Tests Are Used To Screen For Different Types Of Cancer When A Person Does Not Have Symptoms
Scientists study screening tests to find those with the fewest harms and most benefits. Cancer screening trials also are meant to show whether early detection helps a person live longer or decreases a person’s chance of dying from the disease. For some types of cancer, the chance of recovery is better if the disease is found and treated at an early stage.
Grading And Classifying Stomach Cancer
To find out the grade of stomach cancer, the pathologist looks at a tissue sample from the stomach under a microscope. The pathologist gives stomach cancer a grade from 1 to 4. The lower the number, the lower the grade.
The grade is a description of the differentiation of the cancer cells. Differentiation is how the cancer cells look and behave compared to normal cells.
Low grade means that the cancer cells are well differentiated. They look and act much like normal cells. Lower grade cancer cells tend to be slow growing and are less likely to spread.
High grade means that the cancer cells are poorly differentiated, or undifferentiated. They look and act less normal, or more abnormal. Higher grade cancer cells tend to grow more quickly and are more likely to spread.
Knowing the grade gives your healthcare team an idea of how quickly the cancer may be growing and how likely it is to spread. This helps them plan your treatment. The grade can also help the healthcare team predict how you might respond to treatment.
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What Are The Signs And Symptoms Of Stomach Cancer
Stomach cancer doesnt typically cause symptoms during the early stages. Even the most common early signs of stomach cancer often unexplained weight loss and stomach pain dont usually show up until the cancer is more advanced.
Symptoms of stomach cancer include:
- Loss of appetite.
- Black stool or vomiting blood.
- Feeling bloated or gassy after eating.
- Stomach pain, often above your belly button.
- Feeling full even after eating a small meal or snack.
Many of these symptoms are common in other conditions, too. See your provider to check if your symptoms are a sign of stomach cancer or another disease.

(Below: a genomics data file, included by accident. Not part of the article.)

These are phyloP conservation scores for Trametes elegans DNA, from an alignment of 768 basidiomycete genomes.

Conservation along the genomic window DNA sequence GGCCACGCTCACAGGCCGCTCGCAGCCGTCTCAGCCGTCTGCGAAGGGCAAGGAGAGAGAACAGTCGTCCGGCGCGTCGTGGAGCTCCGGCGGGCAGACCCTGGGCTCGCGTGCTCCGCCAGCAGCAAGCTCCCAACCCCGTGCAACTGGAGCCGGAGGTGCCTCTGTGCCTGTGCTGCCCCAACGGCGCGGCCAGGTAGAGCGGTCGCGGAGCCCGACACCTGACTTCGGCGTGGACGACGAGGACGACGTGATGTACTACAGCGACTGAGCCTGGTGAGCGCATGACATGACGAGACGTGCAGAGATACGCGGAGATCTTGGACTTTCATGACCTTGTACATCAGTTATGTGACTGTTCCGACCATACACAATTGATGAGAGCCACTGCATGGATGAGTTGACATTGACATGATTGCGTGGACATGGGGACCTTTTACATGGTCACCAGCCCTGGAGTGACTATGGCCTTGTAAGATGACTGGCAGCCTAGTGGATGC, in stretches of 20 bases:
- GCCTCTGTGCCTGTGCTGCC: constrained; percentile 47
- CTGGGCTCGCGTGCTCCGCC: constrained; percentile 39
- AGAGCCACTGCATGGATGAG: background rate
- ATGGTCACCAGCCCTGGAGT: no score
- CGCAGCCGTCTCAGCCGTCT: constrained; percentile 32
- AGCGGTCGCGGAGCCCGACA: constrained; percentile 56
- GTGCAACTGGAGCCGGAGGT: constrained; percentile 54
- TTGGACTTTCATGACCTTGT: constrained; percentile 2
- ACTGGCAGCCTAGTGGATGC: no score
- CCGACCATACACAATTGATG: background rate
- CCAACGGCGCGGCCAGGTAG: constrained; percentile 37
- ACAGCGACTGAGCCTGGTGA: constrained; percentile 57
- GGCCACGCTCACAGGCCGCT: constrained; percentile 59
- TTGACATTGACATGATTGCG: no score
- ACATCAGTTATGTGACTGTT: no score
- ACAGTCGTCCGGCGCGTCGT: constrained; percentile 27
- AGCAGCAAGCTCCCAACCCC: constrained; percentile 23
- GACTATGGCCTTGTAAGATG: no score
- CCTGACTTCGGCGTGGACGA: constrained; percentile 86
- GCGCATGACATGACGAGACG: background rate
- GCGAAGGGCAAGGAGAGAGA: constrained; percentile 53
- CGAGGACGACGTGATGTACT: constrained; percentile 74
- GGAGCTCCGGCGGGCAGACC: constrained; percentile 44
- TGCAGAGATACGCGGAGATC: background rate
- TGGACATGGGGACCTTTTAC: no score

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Stomach Cancer Symptoms To Be Aware Of
Recognizing the symptoms of stomach cancer early could potentially save your life. Here is what to look out for and what to do if you notice any of these signs:
Heartburn or Indigestion
Heartburn and indigestion are caused by an excess of stomach acid irritating the stomach or coming up into the esophagus. They can cause a burning pain in the chest or stomach area and will usually be worse after eating. You may also find that you burp more than normal.
Heartburn and indigestion are very common and there are many different causes. Most of the time, these symptoms will be nothing to worry about, but if they go on for longer than three weeks, you should get them checked out, even if they seem to get better with medication.
Difficulty swallowing is also known as dysphagia. You might get a burning sensation when you swallow or find that food gets stuck in your throat easily.
Dysphagia can be caused by a narrowing of the esophagus which is harmless, but it can also be an early symptom of stomach cancer. So if you are having difficulty swallowing, ask your doctor to investigate and see what is going on.
One of the early symptoms of stomach cancer is a pain in the stomach area or under the breastbone. It might be there all the time or get worse after eating.
Nausea or Vomiting
There may be blood in the vomit which could either be bright red or dark brown. However, sometimes there may not be any noticeable bleeding.
When Should I See My Healthcare Provider
If youre at increased risk of stomach cancer, speak with your provider about the pros and cons of regular screenings. Otherwise, keep tabs on your symptoms. Many of the symptoms associated with stomach cancer may be signs of another condition. Only your provider can make a definitive diagnosis.
See your provider if you have symptoms like stomach pain and unexplained weight loss with or without symptoms, like:
- Trouble eating.
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Certain Factors Affect Prognosis And Treatment Options
The prognosis and treatment options depend on the following:
- The stage of the cancer .
- The patients general health.